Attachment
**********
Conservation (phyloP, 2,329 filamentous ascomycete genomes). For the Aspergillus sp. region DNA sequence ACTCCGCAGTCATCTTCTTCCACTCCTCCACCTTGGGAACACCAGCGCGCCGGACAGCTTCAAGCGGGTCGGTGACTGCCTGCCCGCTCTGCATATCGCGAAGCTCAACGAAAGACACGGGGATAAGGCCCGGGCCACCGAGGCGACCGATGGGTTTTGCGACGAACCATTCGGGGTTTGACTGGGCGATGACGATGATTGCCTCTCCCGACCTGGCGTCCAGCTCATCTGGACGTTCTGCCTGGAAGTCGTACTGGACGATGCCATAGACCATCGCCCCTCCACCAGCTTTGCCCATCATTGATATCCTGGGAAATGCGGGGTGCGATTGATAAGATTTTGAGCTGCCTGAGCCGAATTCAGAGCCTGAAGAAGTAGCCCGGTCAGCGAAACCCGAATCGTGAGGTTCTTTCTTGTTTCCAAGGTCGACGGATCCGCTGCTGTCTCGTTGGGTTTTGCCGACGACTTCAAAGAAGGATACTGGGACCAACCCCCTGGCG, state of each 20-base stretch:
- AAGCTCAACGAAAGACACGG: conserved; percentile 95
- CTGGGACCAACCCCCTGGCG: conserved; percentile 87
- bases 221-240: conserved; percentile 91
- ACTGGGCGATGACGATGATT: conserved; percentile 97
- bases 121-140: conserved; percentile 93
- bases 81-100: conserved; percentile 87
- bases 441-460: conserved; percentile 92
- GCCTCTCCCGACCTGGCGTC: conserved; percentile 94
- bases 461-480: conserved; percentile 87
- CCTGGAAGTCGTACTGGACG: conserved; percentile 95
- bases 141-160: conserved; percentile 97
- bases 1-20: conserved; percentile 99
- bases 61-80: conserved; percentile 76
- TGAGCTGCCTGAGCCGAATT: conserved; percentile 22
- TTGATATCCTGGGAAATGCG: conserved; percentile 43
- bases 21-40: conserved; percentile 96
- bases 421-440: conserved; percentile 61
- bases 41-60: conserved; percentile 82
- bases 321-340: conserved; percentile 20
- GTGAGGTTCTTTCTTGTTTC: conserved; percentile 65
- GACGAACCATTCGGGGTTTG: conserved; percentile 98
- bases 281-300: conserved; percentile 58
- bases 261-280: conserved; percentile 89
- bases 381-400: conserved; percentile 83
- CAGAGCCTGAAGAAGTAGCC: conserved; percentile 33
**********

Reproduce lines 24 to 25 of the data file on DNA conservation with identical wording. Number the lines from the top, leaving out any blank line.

- bases 261-280: conserved; percentile 89
- bases 381-400: conserved; percentile 83